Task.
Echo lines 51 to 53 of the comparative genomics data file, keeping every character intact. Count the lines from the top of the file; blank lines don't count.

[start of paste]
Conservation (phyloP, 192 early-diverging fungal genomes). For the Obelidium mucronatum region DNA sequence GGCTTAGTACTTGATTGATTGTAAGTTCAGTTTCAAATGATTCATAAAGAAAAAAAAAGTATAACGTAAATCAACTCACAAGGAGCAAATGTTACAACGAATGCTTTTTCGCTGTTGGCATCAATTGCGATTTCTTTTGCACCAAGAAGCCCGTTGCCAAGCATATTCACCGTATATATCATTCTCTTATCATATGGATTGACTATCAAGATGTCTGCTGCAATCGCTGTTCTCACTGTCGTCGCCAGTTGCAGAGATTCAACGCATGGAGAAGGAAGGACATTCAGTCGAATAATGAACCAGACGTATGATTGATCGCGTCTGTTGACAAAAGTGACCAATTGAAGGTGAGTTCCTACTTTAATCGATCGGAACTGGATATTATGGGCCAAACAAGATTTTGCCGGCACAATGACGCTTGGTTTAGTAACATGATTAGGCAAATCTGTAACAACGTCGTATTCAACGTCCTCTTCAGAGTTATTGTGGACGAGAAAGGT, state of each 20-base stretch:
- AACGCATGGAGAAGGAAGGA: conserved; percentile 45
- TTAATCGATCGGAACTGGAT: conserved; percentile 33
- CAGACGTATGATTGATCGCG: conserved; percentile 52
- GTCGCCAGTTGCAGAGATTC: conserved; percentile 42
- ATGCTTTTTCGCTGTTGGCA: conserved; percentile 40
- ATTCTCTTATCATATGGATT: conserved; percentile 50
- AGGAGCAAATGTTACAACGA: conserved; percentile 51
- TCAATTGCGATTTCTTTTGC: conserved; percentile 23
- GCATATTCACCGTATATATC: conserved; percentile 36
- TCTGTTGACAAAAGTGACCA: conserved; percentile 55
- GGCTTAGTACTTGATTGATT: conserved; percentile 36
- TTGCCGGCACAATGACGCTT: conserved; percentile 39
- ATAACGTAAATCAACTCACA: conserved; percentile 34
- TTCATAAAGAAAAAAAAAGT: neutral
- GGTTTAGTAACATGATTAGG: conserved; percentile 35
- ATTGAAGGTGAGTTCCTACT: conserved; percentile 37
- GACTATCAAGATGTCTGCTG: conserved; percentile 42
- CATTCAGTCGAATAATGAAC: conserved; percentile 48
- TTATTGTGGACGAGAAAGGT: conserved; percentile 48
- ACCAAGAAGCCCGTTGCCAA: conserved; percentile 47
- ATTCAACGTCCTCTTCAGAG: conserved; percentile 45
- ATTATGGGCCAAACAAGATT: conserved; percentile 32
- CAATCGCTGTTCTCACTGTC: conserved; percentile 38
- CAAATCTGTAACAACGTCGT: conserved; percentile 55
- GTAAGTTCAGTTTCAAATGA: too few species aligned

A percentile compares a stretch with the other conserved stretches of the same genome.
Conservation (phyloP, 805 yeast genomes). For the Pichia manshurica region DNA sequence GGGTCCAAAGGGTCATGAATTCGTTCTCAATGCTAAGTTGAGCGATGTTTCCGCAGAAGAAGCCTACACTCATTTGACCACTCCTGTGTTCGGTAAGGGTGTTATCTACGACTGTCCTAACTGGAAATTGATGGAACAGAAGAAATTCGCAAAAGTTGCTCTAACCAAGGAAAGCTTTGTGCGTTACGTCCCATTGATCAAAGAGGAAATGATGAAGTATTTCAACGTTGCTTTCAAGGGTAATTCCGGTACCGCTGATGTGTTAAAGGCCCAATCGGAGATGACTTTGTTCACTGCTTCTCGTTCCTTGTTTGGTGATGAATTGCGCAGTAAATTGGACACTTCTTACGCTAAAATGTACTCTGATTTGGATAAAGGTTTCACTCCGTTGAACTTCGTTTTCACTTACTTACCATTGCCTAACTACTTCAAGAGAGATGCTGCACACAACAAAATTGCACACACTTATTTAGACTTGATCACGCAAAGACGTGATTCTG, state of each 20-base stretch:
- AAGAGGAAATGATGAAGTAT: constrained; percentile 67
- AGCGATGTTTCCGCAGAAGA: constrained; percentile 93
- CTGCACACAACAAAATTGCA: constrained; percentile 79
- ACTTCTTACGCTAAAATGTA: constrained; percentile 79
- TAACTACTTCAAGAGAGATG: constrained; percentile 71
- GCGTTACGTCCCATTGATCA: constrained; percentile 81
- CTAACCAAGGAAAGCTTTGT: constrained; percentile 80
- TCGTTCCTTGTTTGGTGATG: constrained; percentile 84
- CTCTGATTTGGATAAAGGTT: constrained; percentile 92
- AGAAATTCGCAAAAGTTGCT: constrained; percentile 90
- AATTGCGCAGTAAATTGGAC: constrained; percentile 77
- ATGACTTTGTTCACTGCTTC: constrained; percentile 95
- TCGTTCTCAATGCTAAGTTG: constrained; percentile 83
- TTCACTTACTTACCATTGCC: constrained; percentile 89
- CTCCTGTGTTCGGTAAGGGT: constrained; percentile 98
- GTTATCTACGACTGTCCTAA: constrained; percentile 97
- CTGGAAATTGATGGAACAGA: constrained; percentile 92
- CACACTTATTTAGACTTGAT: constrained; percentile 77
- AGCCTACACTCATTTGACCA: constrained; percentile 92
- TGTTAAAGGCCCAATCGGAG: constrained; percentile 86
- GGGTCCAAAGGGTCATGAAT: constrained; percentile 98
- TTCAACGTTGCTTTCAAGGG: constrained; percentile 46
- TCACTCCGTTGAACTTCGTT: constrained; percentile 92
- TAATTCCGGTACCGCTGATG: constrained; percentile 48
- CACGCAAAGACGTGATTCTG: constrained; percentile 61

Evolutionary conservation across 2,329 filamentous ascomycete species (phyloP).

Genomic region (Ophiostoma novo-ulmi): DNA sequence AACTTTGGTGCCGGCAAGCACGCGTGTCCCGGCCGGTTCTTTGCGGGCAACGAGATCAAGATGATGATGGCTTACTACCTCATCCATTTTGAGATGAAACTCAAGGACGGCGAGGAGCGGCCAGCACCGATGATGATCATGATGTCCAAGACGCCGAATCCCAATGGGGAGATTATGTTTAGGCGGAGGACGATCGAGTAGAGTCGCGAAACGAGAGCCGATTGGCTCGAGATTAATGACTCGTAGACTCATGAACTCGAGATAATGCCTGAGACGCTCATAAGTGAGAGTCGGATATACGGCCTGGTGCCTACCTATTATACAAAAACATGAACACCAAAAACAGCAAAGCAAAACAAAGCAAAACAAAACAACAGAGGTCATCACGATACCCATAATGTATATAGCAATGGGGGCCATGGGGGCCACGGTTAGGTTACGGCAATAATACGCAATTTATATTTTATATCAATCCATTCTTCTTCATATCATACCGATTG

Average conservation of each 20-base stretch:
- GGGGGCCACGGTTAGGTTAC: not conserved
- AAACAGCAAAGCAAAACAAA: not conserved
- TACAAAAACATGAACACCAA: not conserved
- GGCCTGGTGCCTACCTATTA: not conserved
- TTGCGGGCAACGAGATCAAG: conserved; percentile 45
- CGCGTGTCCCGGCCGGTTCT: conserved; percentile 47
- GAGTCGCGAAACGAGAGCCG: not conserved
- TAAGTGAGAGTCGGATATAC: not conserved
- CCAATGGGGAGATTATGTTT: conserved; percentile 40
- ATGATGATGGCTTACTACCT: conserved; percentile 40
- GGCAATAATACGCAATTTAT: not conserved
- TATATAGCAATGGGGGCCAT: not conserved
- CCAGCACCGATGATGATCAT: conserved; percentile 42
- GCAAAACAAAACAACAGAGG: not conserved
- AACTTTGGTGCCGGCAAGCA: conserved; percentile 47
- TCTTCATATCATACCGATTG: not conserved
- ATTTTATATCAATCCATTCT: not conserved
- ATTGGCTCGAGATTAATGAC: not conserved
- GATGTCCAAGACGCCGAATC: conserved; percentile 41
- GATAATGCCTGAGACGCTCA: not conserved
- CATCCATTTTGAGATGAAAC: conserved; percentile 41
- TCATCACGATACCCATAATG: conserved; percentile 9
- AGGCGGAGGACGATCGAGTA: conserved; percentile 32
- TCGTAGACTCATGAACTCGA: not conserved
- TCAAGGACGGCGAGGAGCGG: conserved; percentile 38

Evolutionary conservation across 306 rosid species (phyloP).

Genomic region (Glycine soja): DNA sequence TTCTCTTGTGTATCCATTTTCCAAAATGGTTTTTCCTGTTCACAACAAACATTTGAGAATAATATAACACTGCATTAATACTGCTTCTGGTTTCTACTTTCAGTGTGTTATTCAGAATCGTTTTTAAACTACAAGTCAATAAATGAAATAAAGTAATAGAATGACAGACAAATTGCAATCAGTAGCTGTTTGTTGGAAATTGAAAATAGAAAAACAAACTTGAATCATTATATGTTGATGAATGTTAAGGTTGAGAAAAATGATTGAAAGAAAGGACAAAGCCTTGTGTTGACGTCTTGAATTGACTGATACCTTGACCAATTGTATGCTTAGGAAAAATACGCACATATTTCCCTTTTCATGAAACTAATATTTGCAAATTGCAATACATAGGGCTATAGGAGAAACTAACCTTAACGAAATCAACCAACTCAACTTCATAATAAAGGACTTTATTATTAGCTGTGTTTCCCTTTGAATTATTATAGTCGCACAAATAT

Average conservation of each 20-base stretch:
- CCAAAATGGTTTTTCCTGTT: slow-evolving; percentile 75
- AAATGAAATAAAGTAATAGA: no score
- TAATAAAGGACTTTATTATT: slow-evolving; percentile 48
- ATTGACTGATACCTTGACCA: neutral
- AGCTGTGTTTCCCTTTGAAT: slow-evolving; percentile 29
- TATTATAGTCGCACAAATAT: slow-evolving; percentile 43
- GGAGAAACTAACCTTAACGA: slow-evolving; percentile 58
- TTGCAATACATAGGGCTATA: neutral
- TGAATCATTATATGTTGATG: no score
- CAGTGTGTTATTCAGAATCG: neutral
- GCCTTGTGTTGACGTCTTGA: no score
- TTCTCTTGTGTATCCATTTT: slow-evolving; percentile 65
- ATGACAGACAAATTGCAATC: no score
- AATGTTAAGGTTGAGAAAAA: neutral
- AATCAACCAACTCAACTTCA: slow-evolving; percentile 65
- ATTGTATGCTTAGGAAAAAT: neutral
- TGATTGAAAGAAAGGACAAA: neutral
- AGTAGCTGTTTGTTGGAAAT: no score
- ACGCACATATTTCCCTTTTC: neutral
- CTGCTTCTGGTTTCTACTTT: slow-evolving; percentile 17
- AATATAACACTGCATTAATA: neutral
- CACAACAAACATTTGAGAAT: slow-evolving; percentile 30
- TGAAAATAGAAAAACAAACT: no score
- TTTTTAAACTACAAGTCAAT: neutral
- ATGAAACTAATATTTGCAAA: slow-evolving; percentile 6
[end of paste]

- TCACTCCGTTGAACTTCGTT: constrained; percentile 92
- TAATTCCGGTACCGCTGATG: constrained; percentile 48
- CACGCAAAGACGTGATTCTG: constrained; percentile 61